What is thought? From its inception, Cognitive Science explored two kinds of answers:

- discrete symbol manipulation
- parallel analogical processes

The first kind of answer is rooted in the study of logic as the foundation of (mathematical) reasoning, which gave rise to formal systems, formal grammars and automata theory. These theories were applied in Cognitive Science to the modeling of common-sense reasoning (symbolic AI) and language (formal & computational linguisics).

The second kind of answer is rooted into the study of the brain and of the property of large networks of simple analogical devices. It gave rise to the field of computational neuroscience which is applied to the modeling of many cognitive functions (perception, memory, action, etc) as well as of functional neurophysiological data.

These two lines of research gave rise in the 80s to a large scale confrontation, largely focussed on the study of language. The symbolic versus connectionist debate was ignited by the publication of two landmark volumes (Rumelhart & McClelland, 1986; McClelland & Rumelhard, 1986). Paralleled Distributed Processing was described as a new theory of cognition challenging the idea of symbolic computation that was at the center of debate in theoretical discussions about the mind. The response took the shape of a special cognition issue Connections and Symbols (Pinker & Mehler, 1988), as well as a wealth of empirical and theoretical results that have profoundly modified the field of Cognitive Science.

In this course, we will review some of the theoretical background to understand this debate, and discuss some of positions and arguments.

Topics covered:

- Formal systems
- Formal languages (regular, algrebraic, recursively enumerable)
- Chomsky's hierarchy (finite state, push down, Turing)
- McCullogh & Pitt's neurons
- Delta Rule, (multilayered) perceptrons, and backpropagation
- Hebb's rule, Hopfield's nets
- Applications in cognitive science

__PDF of session 1__

__Reference books__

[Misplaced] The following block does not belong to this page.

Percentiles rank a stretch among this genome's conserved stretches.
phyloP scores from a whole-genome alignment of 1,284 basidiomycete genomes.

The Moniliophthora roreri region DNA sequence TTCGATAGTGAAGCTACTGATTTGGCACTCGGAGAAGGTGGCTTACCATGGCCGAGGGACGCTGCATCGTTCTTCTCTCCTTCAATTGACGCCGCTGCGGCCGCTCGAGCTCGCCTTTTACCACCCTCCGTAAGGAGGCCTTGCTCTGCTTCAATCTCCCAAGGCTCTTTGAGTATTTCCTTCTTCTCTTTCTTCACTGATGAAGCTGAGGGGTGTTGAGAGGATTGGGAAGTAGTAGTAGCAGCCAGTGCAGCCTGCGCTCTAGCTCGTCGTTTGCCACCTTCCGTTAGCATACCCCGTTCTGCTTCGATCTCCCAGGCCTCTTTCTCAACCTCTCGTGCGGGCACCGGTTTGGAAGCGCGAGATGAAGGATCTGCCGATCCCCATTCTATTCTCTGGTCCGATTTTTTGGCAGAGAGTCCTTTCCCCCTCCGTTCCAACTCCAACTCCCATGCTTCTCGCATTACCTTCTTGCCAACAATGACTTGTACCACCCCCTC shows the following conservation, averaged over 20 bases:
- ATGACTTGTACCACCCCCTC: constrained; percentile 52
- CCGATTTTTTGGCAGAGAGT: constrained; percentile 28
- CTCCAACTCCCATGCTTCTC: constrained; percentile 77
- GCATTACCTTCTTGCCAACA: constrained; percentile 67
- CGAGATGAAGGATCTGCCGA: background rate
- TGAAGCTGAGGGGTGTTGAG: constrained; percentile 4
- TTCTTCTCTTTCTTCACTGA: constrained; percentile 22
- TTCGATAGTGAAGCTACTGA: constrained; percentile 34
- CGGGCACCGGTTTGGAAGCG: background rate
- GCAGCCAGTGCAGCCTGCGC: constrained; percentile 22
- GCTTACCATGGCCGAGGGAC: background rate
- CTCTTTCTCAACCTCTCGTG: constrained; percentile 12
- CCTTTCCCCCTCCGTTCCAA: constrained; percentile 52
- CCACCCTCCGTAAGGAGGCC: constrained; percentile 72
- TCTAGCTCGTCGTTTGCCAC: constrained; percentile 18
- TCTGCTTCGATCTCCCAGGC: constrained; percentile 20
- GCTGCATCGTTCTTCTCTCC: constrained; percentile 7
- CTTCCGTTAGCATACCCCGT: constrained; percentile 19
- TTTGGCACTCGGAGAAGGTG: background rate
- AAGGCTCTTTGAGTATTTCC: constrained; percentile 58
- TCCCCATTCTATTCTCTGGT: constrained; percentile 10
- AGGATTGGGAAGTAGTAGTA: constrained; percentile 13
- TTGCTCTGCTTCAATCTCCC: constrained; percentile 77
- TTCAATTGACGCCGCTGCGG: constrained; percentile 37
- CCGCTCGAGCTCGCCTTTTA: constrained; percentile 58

- Rumelhart, D.E., J.L. McClelland and the PDP Research Group (1986).
*Parallel Distributed Processing: Explorations in the Microstructure of Cognition. Volume 1: Foundations*, Cambridge, MA: MIT Press - McClelland, J.L., D.E. Rumelhart and the PDP Research Group (1986).
*Parallel Distributed Processing: Explorations in the Microstructure of Cognition. Volume 2: Psychological and Biological Models*, Cambridge, MA: MIT Press - Pinker, Steven and Mehler, Jacques (1988).
*Connections and Symbols*, Cambridge MA: MIT Press. - Jeffrey L. Elman, Elizabeth A. Bates, Mark H. Johnson, Annette Karmiloff-Smith, Domenico Parisi, Kim Plunkett (1996).
*Rethinking Innateness: A connectionist perspective on development*, Cambridge MA: MIT Press.

In this course, we will focus on papers that were central to the Connections vs Symbol debate. The Fodor & Pylyshyn (1988) paper raised a principled objection to Connectionnism in terms of the expressive and computational capacity of these models in order to adequately address language and thought processes. The two other papers: the recurrent networks (Elman, 1990), and the tensor products (Smolensky, 1990) are technical contribution which address some of the criticism of Fodor and Pylyshyn.

In this course, the students will present two of these papers; a small group will present the central argument of the paper, and the rest of the studentw will prepare questions.

__To read and to prepare:__

- Fodor, J.A. & Pylyshyn, Z. (1988). Connectionnism and cognitive architecture: a critical analysis.
*Cognition*,*28*, 3-71. - Elman, J.L. (1990). Finding structure in time.
*Cognitive Science*,*14*, 179-211. - Smolensky, P. (1990). Tensor product variable binding and the representation of symbolic structure in connectionnist systems.
*Artificial Intelligence*,*46*, 159-216.

After the discussion of the papers, we will briefly review some of the more recent theoretical development on the question "what is thought?" as well as the status of the connection/symbol debate today.

__Download PDF of session 2__

__Further readings__

- Smolensky, P. & Legendre, G. (2006).
*The Harmonic Mind: From Neural Computation To Optimality-Theoretic Grammar Vol. 1: Cognitive Architecture; vol. 2: Linguistic and Philosophical Implications*. MIT Press.